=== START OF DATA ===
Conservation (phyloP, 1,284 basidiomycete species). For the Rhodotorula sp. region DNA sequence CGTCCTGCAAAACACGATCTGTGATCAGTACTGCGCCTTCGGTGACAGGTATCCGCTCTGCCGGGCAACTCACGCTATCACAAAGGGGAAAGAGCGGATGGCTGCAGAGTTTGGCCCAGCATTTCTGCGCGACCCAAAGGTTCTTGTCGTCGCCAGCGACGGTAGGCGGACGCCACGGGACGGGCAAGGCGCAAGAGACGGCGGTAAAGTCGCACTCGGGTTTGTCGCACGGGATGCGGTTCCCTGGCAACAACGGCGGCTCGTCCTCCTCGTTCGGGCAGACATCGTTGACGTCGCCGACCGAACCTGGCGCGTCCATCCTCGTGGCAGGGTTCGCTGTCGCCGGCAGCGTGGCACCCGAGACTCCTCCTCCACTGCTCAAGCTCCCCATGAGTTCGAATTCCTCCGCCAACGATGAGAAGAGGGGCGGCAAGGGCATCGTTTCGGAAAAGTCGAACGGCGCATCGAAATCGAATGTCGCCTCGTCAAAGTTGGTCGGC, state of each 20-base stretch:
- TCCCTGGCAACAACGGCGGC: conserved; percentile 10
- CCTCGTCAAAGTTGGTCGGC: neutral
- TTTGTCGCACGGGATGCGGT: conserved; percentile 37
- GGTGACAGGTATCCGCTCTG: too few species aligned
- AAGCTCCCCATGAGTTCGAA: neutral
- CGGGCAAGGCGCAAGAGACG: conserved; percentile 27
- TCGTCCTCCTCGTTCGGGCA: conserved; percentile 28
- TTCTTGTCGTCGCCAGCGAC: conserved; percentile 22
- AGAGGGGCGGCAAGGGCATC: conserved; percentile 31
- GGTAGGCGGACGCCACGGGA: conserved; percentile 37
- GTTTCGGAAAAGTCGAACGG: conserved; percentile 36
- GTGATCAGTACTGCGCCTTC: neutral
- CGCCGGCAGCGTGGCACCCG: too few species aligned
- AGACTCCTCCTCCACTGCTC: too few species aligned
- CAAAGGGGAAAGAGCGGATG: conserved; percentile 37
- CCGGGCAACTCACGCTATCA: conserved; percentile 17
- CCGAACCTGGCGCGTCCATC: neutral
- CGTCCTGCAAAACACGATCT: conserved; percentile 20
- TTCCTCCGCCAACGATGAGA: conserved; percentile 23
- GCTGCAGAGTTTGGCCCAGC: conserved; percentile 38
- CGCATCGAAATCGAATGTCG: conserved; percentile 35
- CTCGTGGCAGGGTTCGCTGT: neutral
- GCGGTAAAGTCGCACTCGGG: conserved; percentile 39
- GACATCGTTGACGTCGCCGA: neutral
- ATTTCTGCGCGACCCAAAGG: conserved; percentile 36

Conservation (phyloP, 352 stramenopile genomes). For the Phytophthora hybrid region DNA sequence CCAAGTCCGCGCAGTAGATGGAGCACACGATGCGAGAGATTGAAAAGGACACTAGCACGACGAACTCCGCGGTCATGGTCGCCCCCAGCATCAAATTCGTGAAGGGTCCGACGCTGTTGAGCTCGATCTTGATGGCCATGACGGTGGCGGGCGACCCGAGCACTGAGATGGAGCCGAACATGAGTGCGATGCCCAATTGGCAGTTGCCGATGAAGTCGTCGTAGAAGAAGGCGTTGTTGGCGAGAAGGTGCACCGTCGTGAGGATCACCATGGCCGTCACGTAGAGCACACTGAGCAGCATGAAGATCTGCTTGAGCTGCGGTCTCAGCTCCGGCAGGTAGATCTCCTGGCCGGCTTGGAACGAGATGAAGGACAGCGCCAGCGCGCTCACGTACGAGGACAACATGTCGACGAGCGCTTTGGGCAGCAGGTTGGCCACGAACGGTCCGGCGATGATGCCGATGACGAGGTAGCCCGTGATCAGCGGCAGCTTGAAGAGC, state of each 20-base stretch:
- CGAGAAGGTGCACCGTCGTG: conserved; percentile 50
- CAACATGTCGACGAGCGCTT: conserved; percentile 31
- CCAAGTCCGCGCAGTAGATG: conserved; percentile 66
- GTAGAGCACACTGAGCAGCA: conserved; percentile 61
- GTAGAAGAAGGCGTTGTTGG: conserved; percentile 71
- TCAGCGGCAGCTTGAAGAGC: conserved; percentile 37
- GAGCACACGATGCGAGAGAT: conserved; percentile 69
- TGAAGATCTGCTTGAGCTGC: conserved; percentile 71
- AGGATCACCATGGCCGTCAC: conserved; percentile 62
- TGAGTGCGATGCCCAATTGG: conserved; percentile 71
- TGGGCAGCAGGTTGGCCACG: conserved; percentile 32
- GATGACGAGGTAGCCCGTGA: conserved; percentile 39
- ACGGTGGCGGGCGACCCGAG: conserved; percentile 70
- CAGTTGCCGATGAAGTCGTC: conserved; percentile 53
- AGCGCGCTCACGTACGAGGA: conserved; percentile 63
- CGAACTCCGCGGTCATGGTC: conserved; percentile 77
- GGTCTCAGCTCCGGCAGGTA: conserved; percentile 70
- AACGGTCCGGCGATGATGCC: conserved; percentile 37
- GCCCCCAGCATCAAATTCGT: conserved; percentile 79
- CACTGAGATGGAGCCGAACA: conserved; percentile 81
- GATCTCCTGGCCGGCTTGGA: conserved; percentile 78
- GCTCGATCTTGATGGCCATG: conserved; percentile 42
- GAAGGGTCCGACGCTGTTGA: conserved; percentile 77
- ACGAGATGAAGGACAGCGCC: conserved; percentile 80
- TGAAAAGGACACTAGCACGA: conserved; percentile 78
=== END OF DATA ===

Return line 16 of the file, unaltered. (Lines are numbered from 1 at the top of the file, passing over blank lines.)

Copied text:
- CAAAGGGGAAAGAGCGGATG: conserved; percentile 37